Since Joe is working during the week and I am spending the weekdays getting ready for our upcoming move into our house, we have already begun what I have determined to be the European tradition of Sunday road trips. Unlike the U.S., stores are not open on Sundays, so you really have no reason not to get out and sightsee. Also, since Lux is so centrally located in Europe, it is really easy to drive an hour in any direction and often find yourself in a quaint little town, most likely in a different country. This Sunday we ventured to Arlon, Belgium. It only takes about 10 minutes to reach the border between Lux and Belgium (see prior posting on Ikea :), and Arlon is only a few minutes past the border. I had read that there was a little flea market held the first Sunday of each month, so I thought it might be fun to check it out. As far as flea markets go, it wasn't anything particularly special (I have been to one in Paris that I kept comparing it to). There is one in Metz, France at the end of August that is supposed to be much larger, so I figure this was a good test run. We did have a nice time checking out the local church and having a leisurely lunch at a local bistro.
We followed this venture with a short trip to the American Cemetery of Luxembourg. Joe and I had already been there once before on our sell trip (our host for the trip is a big WWII history buff), but we thought it was about time to expose the boys to the rich history that now surrounds us. My mom was a history major in college and I spent many years trying to understand why she was so fascinated by events that happened in the past (i.e., I thought it was boring). In fact, the last vacation I took with her was to Virginia to visit my brother who was then stationed at Norfolk. We did a day trip to Williamsburg on that vacation and I can remember being baffled at how excited she was to see where our country's history began. When we moved to Richmond years later, I found myself wanting to understand that intense interest. It didn't take much. I learned quite a bit about U.S. history through the boys' social studies classes at their school. A few field trips to Jamestown, Monticello and (yes) Williamsburg, I finally understood my mom's passion. Now, I find myself in her shoes, wanting our boys to understand why we are who we are because of the wonderful, brave people who preceded us.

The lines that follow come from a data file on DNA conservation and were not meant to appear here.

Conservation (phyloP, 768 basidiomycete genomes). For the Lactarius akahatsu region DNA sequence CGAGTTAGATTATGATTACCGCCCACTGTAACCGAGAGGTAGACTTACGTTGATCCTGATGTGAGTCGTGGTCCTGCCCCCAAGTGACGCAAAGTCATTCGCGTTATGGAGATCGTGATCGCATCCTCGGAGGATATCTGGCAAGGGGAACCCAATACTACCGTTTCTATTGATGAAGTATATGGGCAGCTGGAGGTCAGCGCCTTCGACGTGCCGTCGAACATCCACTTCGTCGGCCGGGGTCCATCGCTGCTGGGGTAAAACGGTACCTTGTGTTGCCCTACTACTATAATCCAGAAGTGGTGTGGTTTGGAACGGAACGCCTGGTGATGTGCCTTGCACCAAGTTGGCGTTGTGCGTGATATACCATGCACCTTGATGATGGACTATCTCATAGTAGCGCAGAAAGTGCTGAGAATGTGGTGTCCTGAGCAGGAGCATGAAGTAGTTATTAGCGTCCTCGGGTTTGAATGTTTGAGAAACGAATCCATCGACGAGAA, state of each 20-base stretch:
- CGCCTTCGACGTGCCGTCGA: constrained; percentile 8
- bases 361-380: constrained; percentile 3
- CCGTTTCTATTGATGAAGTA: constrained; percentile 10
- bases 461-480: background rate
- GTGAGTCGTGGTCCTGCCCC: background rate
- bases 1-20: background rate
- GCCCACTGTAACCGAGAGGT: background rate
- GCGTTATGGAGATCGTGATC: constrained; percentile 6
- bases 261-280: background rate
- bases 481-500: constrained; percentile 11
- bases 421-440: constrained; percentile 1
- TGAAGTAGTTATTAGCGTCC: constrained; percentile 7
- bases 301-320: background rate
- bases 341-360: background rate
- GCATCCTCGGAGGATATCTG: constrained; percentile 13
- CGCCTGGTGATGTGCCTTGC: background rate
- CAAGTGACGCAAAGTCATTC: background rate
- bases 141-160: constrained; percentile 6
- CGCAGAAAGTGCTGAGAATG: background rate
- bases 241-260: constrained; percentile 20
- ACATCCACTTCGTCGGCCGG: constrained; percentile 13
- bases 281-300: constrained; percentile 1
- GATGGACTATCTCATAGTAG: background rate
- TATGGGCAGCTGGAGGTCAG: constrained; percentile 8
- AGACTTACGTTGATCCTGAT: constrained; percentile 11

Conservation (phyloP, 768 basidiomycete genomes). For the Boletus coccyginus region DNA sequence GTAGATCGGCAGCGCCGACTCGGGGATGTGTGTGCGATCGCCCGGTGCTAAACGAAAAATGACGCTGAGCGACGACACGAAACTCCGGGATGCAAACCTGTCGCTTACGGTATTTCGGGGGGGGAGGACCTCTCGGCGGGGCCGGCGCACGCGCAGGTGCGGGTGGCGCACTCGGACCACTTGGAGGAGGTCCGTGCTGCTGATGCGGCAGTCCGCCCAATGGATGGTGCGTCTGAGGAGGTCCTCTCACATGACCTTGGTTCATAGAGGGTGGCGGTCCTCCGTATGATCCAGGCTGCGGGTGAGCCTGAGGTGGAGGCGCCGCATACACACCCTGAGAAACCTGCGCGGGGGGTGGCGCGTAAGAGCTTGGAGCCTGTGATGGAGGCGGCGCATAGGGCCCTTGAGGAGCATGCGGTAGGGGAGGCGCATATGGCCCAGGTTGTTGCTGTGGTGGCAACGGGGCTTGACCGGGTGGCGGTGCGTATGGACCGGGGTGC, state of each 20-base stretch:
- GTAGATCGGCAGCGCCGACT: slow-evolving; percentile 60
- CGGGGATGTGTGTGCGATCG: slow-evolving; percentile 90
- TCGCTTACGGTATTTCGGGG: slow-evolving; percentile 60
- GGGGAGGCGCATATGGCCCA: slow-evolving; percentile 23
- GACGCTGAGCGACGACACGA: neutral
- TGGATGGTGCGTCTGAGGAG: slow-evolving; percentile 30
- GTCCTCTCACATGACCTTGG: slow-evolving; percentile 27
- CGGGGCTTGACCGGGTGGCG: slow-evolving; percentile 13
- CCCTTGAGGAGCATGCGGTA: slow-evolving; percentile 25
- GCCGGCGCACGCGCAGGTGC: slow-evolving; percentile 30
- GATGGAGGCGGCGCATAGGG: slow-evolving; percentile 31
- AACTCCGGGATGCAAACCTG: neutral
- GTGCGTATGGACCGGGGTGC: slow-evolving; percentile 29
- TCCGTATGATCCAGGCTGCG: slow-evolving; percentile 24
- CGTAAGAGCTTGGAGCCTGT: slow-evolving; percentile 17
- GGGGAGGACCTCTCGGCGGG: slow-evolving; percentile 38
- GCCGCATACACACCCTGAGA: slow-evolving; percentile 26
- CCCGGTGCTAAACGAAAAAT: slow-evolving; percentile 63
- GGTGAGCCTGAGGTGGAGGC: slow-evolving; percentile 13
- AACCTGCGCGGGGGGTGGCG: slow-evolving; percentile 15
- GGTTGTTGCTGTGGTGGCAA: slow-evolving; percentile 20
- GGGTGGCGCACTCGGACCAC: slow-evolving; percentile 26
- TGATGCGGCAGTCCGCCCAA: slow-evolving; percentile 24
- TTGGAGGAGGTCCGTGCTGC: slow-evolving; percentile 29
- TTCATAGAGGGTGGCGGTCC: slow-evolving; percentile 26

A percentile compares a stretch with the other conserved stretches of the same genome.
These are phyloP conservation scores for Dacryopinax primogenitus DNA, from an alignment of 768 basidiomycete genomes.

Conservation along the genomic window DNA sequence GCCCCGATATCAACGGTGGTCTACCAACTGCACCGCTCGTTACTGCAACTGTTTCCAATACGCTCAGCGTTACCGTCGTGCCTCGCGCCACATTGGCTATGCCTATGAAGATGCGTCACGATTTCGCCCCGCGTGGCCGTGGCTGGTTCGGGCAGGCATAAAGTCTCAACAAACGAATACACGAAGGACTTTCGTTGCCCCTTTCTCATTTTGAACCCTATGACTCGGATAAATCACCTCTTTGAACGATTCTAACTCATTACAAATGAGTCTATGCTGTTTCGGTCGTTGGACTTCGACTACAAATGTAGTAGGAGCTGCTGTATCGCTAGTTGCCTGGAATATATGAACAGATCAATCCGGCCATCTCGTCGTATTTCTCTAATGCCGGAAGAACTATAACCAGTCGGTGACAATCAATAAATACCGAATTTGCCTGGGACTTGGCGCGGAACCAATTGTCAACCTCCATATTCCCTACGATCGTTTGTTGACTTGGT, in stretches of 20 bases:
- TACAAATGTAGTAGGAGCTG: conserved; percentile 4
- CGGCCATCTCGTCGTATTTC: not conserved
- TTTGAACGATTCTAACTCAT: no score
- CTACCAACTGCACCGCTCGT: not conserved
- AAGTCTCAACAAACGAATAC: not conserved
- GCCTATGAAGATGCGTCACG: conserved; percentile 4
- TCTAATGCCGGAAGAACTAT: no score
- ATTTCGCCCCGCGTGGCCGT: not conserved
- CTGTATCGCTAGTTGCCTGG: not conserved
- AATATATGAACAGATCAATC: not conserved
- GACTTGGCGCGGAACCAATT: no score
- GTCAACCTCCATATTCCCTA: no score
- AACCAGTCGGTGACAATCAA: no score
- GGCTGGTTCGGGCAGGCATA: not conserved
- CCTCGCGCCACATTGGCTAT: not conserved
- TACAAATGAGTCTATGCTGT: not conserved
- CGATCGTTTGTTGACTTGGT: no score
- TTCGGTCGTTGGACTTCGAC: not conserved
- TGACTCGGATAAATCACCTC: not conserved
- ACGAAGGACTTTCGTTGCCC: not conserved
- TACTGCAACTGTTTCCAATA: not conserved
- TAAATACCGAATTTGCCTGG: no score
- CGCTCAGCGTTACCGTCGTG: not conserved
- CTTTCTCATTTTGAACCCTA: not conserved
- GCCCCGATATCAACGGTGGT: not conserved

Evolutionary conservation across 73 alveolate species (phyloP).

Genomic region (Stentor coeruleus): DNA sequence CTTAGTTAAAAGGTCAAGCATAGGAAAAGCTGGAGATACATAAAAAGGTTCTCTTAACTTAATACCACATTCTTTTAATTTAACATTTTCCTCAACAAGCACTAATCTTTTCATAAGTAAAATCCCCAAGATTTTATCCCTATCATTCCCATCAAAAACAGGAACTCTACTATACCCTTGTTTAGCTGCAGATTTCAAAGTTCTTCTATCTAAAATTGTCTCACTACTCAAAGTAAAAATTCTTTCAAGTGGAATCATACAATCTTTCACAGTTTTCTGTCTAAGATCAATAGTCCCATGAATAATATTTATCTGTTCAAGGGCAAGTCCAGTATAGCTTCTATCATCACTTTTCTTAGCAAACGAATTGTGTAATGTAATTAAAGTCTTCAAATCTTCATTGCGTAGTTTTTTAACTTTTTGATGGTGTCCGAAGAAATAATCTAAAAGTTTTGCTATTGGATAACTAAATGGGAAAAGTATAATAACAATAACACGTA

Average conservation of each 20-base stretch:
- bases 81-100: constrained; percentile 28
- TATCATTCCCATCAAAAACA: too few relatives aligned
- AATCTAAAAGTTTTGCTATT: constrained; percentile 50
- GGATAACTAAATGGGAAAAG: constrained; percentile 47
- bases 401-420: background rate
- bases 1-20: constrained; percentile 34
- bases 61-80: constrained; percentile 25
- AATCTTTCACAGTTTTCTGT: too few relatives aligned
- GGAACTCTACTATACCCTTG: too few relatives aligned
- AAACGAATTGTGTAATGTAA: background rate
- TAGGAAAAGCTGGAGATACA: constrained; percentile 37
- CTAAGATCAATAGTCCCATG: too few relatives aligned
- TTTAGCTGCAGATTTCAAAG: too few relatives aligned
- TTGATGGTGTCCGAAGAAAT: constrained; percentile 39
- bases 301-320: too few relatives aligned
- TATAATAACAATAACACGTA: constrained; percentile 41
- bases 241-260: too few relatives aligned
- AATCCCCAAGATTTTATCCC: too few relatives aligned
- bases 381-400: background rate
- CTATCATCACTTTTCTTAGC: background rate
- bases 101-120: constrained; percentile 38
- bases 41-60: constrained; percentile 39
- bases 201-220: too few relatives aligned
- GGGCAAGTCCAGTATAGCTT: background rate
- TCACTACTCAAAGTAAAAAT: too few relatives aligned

For those of you who might not know, George Patton is buried in the American Cemetery in Luxembourg. His cross (grave) sits on a slight rise that overlooks the other 5,075 graves of soldiers who were killed in the fighting in the Ardennes hills just north of the cemetery's location. The cemetery was established in December of 1944 by General Patton himself as a temporary burial ground for the soldiers. As you walk through the rows of crosses and headstones carved in the shape of the Star of David (118 soldiers were Jewish), you can't help but notice that many of the soldiers died during the winter of 1944-45, and represented just about every state in the U.S.. Turns out, many of these brave soldiers died during the Battle of the Bulge, which was Hitler's last offensive move against the Allied Forces. The cemetery was developed in 1946 by American labor troops and German POWs. They built a chapel, an office building, and other structures, as well as stone pathways that wove through the then 28 plots containing the remains of over 8400 soldiers. In 1948, the cemetery was closed and local laborers were hired to exhume the remains of those soldiers whose families had requested the repatriation of their loved ones so that they may be buried in the U.S.. Over 5000 of the dead were shipped back to the U.S., while the others were reburied in the current concentric arcs according to the revised design of the cemetery. An additional 1700 American dead were brought to Luxembourg for reburial from other temporary cemeteries in France and Belgium. Of the original 267 unknown soldiers, all but 101 were positively identified. Each of the remaining unknown soldiers bears a cross that declares that his identity is "known only by God". I can't help but get chills knowing that that poor soul's family may have little idea that he resides there. In recognition of the unknown soldiers who lost their lives in battles near this location, there are two very large marble tablets that list the names of 371 MIAs who were never recovered or rest in unknown graves.
The boys seemed to understand the relevance of our visit, despite the chilly air and spitting drizzle. I am actually looking forward to them starting school, not just because I am looking forward to not hearing "I'm bored" anymore (though I haven't heard it much since we arrived here), but because I look forward to learning more about the centuries of history that surrounds us. Next weekend, I think we are heading off to Trier, Germany - the oldest city in the country. Mom would be proud :)